At the outset, the NLRC disagreed with the Labor Arbiter's ruling that complainants were independent contractors based on the latter's opinion that the services rendered by complainants are not considered necessary to LSGI's operation as an educational institution. The NLRC noted that Presidential Decree No. 856, otherwise known as the Sanitation Code of the Philippines, requires that private educational institutions comply with the sanitary laws. Nonetheless, the NLRC found that complainants were fixed-period employees whose terms of employment were subject to agreement for a specific duration. In all, the NLRC ruled that the Contracts of Retainer between complainants and LSGI are valid fixed-term employment contracts where complainants as medical professionals understood the terms thereof when they agreed to such continuously for more than ten (10) years. Consequently, the valid termination of their retainership contracts at the end of the period stated therein, did not entitle complainants to reinstatement, nor, to payment of separation pay.
At this point, only herein petitioners, filed a petition for certiorari under Rule 65 of the Rules of Court before the Court of Appeals alleging that grave abuse of discretion attended the ruling of the NLRC that they were not regular employees and thus not entitled to the twin remedies of reinstatement to work with payment of full backwages or separation pay with backwages.
In dismissing the petition for certiorari, the appellate court ruled that the NLRC did not commit an error of jurisdiction which is correctible by a writ of certiorari. The Court of Appeals found that the NLRC's ruling was based on the Contracts of Retainer signed by petitioners who, as professionals, supposedly ought to have known the import of the contracts they voluntarily signed, i.e. (a) temporary in character; (b) automatically ceasing on the specified expiration date, or (c) likewise deemed terminated if job/task shall be completed on a date prior to specified expiration date.
The Court of Appeals ruled against petitioners' claim of regular employment, thus:
Moreover, this Court is not persuaded by petitioners' averments that they are regular employees simply because they received benefits such as overtime pay, allowances, Christmas bonuses and the like; or because they were subjected to administrative rules such as those that regulate their time and hours of work, or subjected to LSGFs disciplinary rules and regulations; or simply because they were treated as part of LSGFs professional staff. It must be emphasised that LSGI, being the employer, has the inherent right to regulate all aspects of employment of every employee whether regular, probationary, contractual or fixed-term. Besides, petitioners were hired for specific tasks and under fixed terms and conditions and it is LSGI's prerogative to monitor their performance to see if they are doing their tasks according to the terms and conditions of their contract and to give them incentives for good performance.8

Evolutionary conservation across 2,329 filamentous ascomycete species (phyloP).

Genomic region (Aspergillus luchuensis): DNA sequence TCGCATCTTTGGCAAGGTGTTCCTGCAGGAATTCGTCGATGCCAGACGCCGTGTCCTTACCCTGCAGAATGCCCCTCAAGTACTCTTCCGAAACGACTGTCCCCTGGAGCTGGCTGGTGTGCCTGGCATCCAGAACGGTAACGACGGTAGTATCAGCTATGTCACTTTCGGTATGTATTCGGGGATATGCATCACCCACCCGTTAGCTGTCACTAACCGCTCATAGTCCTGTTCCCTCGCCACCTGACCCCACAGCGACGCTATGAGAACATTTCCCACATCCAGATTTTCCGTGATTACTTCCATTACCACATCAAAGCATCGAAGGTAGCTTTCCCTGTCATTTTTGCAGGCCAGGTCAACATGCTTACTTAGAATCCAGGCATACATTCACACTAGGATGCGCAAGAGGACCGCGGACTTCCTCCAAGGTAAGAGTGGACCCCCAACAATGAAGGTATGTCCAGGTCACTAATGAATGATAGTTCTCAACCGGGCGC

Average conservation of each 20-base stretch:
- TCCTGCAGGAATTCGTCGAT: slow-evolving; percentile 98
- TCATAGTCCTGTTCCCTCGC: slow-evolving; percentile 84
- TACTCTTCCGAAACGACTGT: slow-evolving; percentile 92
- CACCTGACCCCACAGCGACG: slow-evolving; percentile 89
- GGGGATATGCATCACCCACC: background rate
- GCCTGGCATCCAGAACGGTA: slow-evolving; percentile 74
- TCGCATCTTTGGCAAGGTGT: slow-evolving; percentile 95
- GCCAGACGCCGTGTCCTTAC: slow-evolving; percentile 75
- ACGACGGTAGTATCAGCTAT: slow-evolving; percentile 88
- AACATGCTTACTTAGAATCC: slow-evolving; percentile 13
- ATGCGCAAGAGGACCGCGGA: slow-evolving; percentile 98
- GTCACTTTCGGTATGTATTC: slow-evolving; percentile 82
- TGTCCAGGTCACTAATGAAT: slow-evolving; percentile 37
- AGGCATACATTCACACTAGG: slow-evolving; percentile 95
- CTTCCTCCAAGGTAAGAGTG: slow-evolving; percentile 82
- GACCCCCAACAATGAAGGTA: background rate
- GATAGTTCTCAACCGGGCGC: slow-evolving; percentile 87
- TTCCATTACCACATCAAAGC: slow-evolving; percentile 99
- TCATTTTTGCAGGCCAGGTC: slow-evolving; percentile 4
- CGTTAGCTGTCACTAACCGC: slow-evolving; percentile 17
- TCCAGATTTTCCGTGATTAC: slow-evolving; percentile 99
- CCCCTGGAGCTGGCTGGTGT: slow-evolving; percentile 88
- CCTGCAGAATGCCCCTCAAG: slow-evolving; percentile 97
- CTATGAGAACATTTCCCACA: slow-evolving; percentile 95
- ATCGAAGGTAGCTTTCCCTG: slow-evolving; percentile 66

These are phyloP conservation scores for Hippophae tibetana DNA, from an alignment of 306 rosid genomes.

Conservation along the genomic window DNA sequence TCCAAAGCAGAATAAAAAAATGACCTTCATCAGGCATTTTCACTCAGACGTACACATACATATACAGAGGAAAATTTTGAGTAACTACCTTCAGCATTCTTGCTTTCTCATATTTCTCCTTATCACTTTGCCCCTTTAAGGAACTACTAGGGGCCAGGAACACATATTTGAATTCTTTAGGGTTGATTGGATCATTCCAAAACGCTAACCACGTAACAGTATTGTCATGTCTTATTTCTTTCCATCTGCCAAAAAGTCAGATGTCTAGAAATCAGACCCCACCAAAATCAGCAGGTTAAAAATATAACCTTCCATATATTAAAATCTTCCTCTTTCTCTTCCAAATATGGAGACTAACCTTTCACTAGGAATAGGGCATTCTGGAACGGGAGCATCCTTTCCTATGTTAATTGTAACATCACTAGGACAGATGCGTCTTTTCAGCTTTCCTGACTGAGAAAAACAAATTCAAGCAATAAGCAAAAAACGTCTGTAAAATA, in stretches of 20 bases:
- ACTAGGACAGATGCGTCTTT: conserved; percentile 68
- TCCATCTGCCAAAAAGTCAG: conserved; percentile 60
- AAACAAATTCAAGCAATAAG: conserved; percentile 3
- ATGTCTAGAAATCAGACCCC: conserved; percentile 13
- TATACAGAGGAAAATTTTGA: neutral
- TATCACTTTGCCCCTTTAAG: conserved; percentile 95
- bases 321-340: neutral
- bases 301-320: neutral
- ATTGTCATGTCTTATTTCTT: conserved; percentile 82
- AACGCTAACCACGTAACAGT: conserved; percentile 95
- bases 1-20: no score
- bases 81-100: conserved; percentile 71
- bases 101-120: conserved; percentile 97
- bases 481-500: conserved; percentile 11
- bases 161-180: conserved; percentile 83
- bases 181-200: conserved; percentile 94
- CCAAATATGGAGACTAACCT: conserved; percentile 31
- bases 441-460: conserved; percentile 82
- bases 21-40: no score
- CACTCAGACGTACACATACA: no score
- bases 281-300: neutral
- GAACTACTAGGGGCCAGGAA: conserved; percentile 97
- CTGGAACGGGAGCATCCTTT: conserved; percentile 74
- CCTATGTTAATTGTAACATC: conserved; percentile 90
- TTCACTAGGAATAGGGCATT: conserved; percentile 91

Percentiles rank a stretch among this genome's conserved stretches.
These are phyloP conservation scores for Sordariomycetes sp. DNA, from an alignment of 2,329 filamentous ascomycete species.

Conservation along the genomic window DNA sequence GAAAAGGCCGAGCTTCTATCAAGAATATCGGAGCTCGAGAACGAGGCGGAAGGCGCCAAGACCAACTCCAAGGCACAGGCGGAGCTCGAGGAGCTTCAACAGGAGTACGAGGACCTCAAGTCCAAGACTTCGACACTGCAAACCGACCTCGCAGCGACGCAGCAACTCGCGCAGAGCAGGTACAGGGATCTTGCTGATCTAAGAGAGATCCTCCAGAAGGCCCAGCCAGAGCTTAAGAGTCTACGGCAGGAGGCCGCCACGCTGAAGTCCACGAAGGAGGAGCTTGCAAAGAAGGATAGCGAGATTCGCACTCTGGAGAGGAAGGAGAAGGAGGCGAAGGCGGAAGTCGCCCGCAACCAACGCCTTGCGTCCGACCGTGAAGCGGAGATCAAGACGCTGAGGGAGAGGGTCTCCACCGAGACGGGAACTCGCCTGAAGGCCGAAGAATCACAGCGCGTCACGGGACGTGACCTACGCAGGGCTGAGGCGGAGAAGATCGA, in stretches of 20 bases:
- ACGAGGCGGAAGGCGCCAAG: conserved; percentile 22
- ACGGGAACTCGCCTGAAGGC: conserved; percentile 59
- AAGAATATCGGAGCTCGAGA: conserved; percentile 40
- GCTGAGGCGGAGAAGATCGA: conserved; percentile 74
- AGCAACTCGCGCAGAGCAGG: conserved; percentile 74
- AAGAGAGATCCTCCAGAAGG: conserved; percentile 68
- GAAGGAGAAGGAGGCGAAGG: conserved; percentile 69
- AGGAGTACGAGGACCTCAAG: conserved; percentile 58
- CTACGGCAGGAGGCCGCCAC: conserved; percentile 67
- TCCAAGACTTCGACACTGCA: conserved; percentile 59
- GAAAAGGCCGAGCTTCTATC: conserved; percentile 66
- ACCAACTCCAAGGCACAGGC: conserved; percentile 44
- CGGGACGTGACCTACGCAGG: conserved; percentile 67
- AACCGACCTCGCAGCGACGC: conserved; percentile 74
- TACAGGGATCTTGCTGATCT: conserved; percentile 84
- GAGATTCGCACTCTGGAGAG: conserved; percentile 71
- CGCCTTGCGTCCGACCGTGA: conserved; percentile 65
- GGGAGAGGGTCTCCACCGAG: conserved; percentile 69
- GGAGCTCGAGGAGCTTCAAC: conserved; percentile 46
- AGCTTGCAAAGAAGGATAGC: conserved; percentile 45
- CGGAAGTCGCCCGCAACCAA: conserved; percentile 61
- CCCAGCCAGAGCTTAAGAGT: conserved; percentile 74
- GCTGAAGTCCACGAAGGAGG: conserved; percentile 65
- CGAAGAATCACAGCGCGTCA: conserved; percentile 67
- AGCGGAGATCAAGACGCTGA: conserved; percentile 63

Hence, this petition for review on certiorari raising the following issues for resolution of the Court:
- WHETHER OR NOT THE COURT OF APPEALS ERRED IN RULING THAT PETITIONERS WERE FIXED-PERIOD EMPLOYEES AND NOT REGULAR EMPLOYEES OF LSGI.
- WHETHER OR NOT THE COURT OF APPEALS ERRED IN NOT HAVING RULED THAT PETITIONERS WERE ILLEGALLY DISMISSED FROM WORK.
- WHETHER OR NOT THE COURT OF APPEALS ERRED IN NOT HAVING RULED THAT PETITIONERS ARE ENTITLED TO REINSTATEMENT, BACKWA'GES AND OTHER MONETARY BENEFITS PROVIDED BY LAW, MORAL AND EXEMPLARY DAMAGES, AS WELL AS ATTORNEY'S FEES.
- WHETHER OR NOT THE COURT OF APPEALS ERRED IN NOT HAVING RULED THAT RESPONDENTS ARE SOLIDARILY LIABLE AS THEY ACTED IN BAD FAITH AND WITH MALICE IN DEALING WITH THE PETITIONERS.9
The pivotal issue for resolution is whether the Court of Appeals correctly ruled that the NLRC did not commit grave abuse of discretion in ruling that petitioners were not regular employees who may only be dismissed for just and authorized causes.